Embedded devices often send email containing log entries or status reports. This page documents known issues with embedded devices sending email, with an eye towards describing issues with interoperability with DMARC.
No embedded device we've seen can apply DKIM signatures, so the mail needs to be recognized in some other way.
The simplest and oldest devices often have no mail configuration beyond the IP address of the mail server and the e-mail address to which the mail is sent. If the mail server is not on the same network as the device, special and usually ad-hoc means are needed to distinguish the device's mail from hostile relay attempts.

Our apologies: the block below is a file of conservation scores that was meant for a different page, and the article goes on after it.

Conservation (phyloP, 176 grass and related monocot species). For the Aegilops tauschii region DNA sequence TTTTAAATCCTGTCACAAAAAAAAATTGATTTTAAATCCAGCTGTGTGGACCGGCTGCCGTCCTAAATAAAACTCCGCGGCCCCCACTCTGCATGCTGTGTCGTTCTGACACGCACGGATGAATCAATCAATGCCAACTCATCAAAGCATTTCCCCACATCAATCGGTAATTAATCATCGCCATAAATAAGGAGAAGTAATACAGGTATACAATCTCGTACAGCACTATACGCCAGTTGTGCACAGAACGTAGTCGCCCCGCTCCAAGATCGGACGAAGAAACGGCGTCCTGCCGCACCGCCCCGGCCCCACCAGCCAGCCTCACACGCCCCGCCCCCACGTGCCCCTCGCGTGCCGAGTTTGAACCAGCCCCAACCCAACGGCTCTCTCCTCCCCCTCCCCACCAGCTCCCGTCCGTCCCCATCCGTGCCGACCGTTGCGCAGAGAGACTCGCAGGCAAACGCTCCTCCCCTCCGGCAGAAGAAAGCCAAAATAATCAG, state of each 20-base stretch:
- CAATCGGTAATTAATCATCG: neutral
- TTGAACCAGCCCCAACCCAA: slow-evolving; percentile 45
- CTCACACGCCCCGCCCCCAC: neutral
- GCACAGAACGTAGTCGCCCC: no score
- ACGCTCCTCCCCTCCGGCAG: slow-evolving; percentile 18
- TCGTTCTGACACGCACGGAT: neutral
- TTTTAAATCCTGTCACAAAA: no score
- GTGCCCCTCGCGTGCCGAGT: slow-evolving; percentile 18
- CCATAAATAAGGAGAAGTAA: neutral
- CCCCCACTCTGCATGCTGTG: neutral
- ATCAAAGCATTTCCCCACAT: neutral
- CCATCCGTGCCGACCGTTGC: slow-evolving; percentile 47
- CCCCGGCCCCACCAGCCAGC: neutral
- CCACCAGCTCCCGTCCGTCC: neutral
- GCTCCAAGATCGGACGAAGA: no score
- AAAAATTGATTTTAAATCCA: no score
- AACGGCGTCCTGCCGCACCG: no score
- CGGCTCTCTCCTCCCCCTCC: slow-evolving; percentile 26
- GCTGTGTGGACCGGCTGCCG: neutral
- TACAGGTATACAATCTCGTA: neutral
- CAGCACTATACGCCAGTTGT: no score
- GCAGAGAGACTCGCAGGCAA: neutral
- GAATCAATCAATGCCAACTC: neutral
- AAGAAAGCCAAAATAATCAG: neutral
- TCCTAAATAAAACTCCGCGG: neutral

These typically are full SUBMIT clients, and can configure sending and recipient e-mail addresses, server address, and login credentials. Key management remains a problem--does each device get its own credentials? How does an organization with 1000 printers or routers put the right credentials in each one?
Embedded devices tend not to be very secure. If devices all have submission credentials, they become an attractive target for malware. This could be somewhat mitiigated if the device credentials were limited to sending mail to specific addresses, but that adds complexity to the submission server and the key management.
The content of this page was last updated on 2014-10-03. It was migrated from the old Trac wiki on 2023-02-26.